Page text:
While it seems there is no lack of linguistic imagination among English speakers, according to the publishers of the Oxford dictionaries, 90 percent of everything written today is communicated using only seven thousand words. That's a little over 4 percent of the 171,476 English words that have full entries in the second edition of the OED - and that figure doesn't include 45, 176 obsolete words, also included in the new edition. In an effort to breathe new life into outmoded words, Oxford Fajar, a subsidiary of Oxford University Press, launched its own linguistic stimulation project: the Save the Words campaign, which allows anyone to "adopt" one or more words that have fallen out of popular usage. On the project's Web site (savethewords.org) users can subscribe to a word-a-day e-mail list, get tips on how to incorporate words like nidifice (nest) into their next work meeting, and create custom T-shirts with their adopted word.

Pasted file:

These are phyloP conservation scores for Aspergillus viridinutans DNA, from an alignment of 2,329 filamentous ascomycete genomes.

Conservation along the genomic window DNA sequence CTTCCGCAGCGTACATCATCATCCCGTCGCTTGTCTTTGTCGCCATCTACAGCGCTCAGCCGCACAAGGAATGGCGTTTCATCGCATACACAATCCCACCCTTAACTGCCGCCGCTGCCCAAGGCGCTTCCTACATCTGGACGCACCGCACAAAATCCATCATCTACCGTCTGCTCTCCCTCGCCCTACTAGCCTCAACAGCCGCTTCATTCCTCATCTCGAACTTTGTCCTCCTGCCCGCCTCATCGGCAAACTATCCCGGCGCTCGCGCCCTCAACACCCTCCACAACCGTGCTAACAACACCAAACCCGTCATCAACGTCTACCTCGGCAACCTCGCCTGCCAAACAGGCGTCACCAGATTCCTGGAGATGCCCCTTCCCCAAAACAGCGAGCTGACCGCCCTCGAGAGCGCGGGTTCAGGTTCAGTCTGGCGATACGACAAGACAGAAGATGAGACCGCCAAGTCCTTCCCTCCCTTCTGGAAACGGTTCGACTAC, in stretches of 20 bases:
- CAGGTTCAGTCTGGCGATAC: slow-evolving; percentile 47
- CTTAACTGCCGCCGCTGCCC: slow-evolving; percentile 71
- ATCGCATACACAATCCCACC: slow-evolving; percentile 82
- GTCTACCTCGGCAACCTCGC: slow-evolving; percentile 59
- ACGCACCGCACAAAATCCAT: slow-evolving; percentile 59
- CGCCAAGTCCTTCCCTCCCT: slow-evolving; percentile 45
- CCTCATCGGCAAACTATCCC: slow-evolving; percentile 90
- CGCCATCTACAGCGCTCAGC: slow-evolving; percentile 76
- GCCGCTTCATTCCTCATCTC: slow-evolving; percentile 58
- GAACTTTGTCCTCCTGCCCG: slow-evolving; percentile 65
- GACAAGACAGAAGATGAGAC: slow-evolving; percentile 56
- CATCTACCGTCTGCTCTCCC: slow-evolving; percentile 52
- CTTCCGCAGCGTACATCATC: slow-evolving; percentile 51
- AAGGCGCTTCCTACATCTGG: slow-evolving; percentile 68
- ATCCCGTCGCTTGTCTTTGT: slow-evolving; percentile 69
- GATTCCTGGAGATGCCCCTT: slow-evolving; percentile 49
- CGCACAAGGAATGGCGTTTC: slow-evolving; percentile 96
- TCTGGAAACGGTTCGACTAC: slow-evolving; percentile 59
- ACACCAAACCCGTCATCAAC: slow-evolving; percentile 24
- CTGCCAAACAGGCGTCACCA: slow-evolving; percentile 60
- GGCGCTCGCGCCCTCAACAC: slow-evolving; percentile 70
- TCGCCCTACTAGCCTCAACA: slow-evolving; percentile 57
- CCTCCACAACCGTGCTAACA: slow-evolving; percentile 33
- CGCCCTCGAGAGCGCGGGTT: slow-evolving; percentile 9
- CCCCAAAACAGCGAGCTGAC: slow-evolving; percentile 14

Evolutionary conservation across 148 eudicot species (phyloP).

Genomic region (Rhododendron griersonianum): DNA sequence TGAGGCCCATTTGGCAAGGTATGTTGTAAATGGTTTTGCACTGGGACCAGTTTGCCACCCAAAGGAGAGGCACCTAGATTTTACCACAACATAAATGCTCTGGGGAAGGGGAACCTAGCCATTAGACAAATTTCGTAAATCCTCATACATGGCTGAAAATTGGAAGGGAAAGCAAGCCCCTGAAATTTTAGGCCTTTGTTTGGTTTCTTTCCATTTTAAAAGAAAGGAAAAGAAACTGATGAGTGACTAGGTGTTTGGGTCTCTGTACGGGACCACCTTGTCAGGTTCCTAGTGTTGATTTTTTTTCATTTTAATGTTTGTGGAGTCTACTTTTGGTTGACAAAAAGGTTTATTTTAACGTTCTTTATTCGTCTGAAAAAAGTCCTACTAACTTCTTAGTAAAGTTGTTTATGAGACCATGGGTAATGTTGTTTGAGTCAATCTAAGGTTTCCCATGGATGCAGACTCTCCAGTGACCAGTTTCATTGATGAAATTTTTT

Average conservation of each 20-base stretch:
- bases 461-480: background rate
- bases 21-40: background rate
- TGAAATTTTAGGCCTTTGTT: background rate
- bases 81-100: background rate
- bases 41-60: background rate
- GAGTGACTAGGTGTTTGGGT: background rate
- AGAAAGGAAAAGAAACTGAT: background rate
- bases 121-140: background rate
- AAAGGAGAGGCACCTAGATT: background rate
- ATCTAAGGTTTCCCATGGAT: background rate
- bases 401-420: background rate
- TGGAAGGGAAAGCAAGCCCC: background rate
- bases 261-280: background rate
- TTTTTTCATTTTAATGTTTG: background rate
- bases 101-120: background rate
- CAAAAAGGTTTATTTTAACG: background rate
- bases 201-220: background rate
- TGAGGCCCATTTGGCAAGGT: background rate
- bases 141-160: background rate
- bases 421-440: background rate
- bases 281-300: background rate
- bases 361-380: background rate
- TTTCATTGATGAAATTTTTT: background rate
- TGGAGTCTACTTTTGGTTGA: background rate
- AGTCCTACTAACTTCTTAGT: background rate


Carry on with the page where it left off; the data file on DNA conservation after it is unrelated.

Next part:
I note that nidifice shows up as misspelled on my spell-check. Hmmm!
Dimitrov concludes the article with this comment: "To use one of the examples from Save the Words, contributors to such endeavors could be considered isangelous - meaning equal to the angels.